Article  CAS  PubMed  Google Scholar 

  46. Shen X, Pan B, Zhou HM, et al. Differentiation of mesenchymal stem cells into cardiomyocytes is regulated by miRNA-1-2 via WNT signaling pathway. J Biomed Sci. 2017;24(1):29.

    Article  PubMed  PubMed Central  Google Scholar 

  47. Ikhapoh IA, Pelham CJ, Agrawal DK. Atherogenic cytokines regulate VEGF-A-induced differentiation of bone marrow-derived mesenchymal stem cells into endothelial cells. Stem Cells Int. 2015;2015:498328.

    Article  PubMed  PubMed Central  Google Scholar 

  48. Liu J, Wang H, Li J. Inflammation and inflammatory cells in myocardial infarction and reperfusion injury: a double-edged sword. Clin Med Insights Cardiol. 2016;10:79–84.

    Article  PubMed  PubMed Central  Google Scholar 

  49. Røsland GV, Svendsen A, Torsvik A, et al. Long-term cultures of bone marrow-derived human mesenchymal stem cells frequently undergo spontaneous malignant transformation. Cancer Res. 2009;69(13):5331–9.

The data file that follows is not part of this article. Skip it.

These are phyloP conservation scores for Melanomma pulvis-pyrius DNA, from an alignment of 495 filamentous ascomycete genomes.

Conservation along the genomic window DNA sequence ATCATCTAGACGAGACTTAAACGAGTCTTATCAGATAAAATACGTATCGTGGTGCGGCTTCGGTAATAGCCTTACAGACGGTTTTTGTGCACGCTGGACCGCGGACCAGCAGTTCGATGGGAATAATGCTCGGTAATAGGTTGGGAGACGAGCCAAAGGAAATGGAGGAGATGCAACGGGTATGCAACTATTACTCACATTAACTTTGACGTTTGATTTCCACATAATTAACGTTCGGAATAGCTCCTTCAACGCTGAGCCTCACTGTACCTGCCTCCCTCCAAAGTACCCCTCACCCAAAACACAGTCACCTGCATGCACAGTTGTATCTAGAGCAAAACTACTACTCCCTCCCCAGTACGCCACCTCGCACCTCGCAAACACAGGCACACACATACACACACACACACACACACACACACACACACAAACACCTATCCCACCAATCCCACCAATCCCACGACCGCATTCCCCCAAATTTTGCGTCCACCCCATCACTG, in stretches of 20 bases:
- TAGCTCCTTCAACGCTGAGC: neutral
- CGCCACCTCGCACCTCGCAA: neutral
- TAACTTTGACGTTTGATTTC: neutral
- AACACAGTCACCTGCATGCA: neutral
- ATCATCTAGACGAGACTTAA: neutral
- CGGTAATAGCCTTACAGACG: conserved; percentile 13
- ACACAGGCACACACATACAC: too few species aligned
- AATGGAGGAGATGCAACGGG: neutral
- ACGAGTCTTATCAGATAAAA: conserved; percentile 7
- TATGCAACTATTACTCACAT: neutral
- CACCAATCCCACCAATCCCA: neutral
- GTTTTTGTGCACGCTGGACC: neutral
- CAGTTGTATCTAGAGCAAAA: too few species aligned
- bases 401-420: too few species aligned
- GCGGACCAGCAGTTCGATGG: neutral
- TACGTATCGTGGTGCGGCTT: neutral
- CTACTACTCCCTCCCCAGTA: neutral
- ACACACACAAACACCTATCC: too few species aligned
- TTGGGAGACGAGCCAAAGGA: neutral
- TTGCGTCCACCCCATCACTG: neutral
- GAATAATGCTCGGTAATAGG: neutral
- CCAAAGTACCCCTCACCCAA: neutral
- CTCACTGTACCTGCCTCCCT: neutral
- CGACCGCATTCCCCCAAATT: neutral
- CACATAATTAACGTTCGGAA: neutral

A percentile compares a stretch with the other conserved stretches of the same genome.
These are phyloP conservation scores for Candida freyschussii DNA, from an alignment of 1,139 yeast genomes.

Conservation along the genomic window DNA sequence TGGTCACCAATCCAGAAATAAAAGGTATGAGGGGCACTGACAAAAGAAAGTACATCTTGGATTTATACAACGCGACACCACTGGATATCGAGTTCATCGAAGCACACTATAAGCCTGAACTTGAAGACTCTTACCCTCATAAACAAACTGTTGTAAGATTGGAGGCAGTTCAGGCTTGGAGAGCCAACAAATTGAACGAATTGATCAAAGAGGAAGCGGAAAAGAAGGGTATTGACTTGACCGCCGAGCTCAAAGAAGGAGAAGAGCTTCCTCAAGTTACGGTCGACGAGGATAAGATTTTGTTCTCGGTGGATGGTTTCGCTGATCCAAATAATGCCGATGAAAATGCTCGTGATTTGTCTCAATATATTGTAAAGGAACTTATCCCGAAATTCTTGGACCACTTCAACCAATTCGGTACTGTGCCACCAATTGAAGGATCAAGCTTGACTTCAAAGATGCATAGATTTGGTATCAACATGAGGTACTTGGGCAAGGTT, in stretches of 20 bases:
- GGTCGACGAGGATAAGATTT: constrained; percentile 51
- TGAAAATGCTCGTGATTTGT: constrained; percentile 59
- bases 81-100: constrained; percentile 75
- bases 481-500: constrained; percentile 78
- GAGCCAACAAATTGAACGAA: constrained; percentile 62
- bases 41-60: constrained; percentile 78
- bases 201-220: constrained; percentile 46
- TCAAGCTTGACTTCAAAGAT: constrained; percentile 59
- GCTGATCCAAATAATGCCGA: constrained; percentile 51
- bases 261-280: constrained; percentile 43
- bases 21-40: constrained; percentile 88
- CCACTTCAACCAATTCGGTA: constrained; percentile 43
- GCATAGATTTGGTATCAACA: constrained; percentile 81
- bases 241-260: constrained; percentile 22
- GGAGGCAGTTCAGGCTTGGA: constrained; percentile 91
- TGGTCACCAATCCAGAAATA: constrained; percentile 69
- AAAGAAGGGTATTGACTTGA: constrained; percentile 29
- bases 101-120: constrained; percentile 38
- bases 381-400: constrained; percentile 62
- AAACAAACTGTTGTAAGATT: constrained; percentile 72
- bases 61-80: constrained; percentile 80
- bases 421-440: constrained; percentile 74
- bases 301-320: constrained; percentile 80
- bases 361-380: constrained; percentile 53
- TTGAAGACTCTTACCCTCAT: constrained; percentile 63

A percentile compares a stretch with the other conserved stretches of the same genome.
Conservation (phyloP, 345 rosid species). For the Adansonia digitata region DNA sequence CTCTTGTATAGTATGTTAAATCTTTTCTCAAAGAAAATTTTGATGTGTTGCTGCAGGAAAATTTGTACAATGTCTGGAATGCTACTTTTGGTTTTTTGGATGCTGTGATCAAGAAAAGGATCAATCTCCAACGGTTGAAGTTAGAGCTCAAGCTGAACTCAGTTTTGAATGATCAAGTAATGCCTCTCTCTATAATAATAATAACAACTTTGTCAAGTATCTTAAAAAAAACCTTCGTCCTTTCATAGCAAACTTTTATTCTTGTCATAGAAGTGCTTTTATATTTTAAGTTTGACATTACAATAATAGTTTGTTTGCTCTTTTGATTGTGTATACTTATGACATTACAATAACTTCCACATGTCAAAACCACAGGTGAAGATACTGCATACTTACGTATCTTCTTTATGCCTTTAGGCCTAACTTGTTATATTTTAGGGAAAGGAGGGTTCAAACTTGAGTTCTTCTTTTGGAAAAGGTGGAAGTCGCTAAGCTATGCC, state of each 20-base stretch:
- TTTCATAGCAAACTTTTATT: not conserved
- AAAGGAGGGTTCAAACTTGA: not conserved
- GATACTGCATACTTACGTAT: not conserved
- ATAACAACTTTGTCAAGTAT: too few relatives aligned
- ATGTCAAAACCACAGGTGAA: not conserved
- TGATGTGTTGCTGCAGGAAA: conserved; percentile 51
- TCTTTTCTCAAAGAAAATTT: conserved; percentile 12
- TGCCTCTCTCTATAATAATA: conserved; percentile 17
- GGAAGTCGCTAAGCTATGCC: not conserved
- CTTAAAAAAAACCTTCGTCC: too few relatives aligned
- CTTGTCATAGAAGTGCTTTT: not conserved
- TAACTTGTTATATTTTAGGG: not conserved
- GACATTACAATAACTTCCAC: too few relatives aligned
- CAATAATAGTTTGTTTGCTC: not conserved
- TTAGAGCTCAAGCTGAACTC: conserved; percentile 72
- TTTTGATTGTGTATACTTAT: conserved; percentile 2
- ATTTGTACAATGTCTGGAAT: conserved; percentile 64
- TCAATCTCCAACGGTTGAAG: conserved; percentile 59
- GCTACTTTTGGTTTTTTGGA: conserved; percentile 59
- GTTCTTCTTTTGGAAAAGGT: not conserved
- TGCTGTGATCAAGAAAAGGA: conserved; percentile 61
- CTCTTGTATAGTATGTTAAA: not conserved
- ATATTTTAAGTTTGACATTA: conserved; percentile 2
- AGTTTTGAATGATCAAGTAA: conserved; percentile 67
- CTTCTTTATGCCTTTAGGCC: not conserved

Article  PubMed  Google Scholar 

  50. Eun LY, Song H, Choi E, et al. Implanted bone marrow-derived mesenchymal stem cells fail to metabolically stabilize or recover electromechanical function in infarcted hearts. Tissue Cell. 2011;43(4):238–45.

    Article  CAS  PubMed  Google Scholar 

Download references


Not applicable.


This work was supported by the Natural Science Foundation of Liaoning Province (No. 20170541055).

Availability of data and materials

Not applicable.

Author information

Authors and Affiliations



WQ is responsible for the concept of the review. MC and LMM were responsible for writing the first draft of the manuscript. HWN and HS were responsible for critical review of the manuscript. All authors read and approved the final manuscript.